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U.K. Carbon Lessons

Emissions regulations are reshaping the U.K. and Irish energy markets.

Fortnightly Magazine - November 2007

baseload generation must be built, and more than 5 GW of new coal plants already have been proposed. The U.K. government is investigating clean-coal technologies, and discussing providing subsidies for the pilot carbon capture and storage (CCS) projects at Hatfield Colliery and Peterhead IGCC.

As coal faces rising constraints, other energy sources will become more important in U.K. electricity markets. Gas-fired generation will rise from its current levels (34 percent) to around 45 percent by the end of the study period. New peaking plants likely will be using natural gas rather than gasoil, contributing to increased gas-fired generation.

Also, Global Energy has simulated a high renewables case where enough capacity to meet the renewables targets is assumed to be built (see Figure 3) . Generation from renewables is expected to constitute 7.4 percent of total U.K. generation by 2010 and 14.2 percent by 2020. Renewables includes the categories wind, biomass, co-generation, landfill gas, sewage gas, hydro, and other.

Similarly, in the All Island Electricity Market (Ireland) gas, coal, and renewables will continue to be the main sources of generation. A new coal plant with CCS likely will be built in the Republic of Ireland (RoI) after 2020 to reduce the dependence on gas. Figure 4 exhibits the reference case’s generation forecast for the AIEM.

Forecasts of generation from renewables in the RoI put it at 14.6 percent of total generation in 2010, which is in line with the Irish government’s renewables target. By 2020, the renewables share is 23.7 percent, short of the 30-percent target (see Figure 5) .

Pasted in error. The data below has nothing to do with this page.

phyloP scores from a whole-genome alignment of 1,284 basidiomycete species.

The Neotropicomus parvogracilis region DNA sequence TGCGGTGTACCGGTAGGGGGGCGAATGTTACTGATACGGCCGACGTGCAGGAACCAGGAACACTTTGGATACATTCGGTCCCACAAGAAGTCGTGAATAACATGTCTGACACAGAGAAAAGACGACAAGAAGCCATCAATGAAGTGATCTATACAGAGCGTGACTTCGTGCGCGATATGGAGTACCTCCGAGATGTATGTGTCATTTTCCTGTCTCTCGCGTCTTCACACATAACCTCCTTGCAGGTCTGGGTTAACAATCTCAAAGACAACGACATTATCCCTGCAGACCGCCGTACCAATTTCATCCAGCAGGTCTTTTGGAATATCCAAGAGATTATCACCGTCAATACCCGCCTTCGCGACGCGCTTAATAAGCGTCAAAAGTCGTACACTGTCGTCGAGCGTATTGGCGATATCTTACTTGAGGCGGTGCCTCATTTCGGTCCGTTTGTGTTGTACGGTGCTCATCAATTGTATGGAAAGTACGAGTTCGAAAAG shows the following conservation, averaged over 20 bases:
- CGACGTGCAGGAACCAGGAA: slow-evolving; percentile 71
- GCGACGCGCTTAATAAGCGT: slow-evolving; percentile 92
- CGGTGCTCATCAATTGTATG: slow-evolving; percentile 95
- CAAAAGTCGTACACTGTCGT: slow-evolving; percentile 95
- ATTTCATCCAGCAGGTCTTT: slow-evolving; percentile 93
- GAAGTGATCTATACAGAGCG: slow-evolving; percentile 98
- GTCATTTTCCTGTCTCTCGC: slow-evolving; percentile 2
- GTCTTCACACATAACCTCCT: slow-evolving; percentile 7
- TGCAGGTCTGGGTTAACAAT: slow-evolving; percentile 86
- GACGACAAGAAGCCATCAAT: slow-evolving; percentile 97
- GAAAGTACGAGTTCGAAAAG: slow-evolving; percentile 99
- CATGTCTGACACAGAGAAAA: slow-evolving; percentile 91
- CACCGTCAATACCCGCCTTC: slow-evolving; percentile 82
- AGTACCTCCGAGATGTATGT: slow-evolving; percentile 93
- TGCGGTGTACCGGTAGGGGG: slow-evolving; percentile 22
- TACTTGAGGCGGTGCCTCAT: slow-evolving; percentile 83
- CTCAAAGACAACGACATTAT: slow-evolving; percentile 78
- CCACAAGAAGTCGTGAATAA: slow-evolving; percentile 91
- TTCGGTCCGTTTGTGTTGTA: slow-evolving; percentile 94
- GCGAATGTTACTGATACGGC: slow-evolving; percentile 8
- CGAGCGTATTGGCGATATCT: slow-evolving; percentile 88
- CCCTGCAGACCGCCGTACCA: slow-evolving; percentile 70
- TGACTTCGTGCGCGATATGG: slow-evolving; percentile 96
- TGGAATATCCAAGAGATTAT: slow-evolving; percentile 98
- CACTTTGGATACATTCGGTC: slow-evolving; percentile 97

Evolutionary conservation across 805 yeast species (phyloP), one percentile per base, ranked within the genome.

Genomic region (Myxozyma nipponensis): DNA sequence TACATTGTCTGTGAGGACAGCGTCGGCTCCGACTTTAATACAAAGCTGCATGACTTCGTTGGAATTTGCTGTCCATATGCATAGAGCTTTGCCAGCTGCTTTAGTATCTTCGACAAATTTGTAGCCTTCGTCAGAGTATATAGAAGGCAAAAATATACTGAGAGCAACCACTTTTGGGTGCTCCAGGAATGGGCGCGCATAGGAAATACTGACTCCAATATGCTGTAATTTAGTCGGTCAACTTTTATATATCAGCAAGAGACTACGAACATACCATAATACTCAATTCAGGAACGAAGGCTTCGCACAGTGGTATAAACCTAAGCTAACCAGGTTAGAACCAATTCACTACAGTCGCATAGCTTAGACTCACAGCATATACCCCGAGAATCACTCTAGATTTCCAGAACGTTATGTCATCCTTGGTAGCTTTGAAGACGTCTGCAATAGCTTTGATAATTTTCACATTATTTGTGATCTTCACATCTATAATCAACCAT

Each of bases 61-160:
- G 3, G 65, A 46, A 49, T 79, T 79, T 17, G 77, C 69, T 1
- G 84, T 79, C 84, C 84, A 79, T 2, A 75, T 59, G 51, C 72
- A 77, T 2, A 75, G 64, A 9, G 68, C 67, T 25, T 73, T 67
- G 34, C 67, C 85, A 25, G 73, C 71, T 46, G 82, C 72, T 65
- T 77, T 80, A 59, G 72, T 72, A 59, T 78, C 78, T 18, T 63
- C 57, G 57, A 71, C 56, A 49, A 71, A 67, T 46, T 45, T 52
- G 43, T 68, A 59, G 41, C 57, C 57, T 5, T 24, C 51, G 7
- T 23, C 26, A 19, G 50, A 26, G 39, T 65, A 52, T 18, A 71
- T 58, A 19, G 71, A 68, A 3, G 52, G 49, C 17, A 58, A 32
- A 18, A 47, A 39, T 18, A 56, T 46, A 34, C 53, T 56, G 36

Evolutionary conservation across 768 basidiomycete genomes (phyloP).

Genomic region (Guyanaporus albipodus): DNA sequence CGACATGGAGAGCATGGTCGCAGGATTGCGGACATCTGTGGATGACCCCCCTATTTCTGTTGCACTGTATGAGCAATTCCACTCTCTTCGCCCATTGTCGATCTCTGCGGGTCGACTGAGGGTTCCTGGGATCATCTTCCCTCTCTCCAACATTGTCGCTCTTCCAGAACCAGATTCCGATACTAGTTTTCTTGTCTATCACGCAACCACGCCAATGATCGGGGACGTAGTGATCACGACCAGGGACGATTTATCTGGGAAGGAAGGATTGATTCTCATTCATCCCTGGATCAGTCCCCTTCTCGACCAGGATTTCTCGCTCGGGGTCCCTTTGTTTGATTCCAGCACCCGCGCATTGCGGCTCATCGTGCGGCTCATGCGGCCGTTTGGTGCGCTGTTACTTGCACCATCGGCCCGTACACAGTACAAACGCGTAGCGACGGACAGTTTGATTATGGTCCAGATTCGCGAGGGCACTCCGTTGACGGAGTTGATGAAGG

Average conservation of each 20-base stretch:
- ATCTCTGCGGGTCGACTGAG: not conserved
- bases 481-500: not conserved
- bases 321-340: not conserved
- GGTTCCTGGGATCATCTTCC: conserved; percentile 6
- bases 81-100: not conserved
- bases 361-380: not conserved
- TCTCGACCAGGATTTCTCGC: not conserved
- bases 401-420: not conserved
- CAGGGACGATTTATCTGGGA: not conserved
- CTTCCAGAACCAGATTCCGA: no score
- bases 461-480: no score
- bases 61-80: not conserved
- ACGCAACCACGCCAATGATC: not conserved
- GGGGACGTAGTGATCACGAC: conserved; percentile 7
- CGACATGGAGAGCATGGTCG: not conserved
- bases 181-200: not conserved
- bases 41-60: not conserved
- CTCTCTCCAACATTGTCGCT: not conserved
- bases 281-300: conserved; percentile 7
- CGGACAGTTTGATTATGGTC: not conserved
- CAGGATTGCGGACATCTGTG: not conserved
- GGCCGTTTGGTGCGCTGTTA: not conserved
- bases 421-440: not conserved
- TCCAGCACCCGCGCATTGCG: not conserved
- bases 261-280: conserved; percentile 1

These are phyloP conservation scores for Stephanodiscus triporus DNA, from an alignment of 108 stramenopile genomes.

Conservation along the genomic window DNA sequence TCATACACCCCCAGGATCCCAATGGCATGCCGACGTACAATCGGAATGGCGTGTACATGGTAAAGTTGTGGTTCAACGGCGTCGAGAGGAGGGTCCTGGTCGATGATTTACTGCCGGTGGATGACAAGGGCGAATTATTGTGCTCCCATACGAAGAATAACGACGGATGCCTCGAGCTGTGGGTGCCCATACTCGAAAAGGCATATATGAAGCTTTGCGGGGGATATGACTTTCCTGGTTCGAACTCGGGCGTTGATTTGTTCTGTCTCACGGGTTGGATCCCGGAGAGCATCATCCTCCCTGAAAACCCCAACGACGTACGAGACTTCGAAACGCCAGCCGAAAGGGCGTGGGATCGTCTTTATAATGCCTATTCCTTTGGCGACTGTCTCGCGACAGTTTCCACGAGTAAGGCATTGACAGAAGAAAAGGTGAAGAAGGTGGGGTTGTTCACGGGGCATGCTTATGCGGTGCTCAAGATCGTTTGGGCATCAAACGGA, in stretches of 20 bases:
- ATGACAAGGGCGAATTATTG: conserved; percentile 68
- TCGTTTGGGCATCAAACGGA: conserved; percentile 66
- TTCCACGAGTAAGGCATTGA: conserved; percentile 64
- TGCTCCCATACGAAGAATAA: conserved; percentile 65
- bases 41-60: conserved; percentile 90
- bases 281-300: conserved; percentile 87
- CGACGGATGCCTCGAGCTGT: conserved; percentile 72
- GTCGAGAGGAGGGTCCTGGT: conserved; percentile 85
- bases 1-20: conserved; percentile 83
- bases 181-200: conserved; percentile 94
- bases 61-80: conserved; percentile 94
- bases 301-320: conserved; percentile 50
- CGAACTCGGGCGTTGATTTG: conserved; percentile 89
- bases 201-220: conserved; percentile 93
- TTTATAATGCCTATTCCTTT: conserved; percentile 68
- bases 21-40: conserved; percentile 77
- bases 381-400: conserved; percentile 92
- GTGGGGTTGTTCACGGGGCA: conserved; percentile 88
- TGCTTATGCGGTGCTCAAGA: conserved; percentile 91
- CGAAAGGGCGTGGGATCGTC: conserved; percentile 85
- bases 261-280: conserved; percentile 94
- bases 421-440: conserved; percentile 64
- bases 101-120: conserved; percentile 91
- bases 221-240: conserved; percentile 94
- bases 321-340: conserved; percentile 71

Carbon Trading

The GBEM has witnessed substantial activity over the last two years, due mainly to the introduction of the Emission Trading Scheme (ETS) in 2005, volatile natural-gas prices, and increasingly frequent cold snaps and heat waves.

Under the ETS, generation companies now factor the CO 2 allowance cost into generation costs for electricity production, causing a rise in the price of wholesale electricity. Relatively low gas prices and increased coal prices due to high CO 2 costs have reduced the margin between coal and gas prices, making generation from coal and gas very competitive during much of 2005 (see Figure 1) .

The U.K.’s CO 2 emission volumes likely will rise between the years 2015 and 2020 (see Figure 6) . The retiring nuclear fleet in the GBEM, which was carbon free, will be replaced by gas and coal generation emitting higher CO 2 volumes. This effect is magnified because new coal plants, assumed to replace the ones that have retired as a consequence of the LCPD, have flue-gas desulfurization (FGD) equipment and thus acid-gas emissions limits do not limit their running hours.

According to the U.K. NAP for Phase 2, LEPs will be allocated 107.42 metric tons CO 2e per annum. from 2008 to 2012. Given the results of the reference case, LEPs will be short of carbon allowances (see Figure 7) .

Escalating Prices

NBP prices and CO 2 allowance prices have been the two main drivers in Great Britain during the years 2005 and 2006. This is expected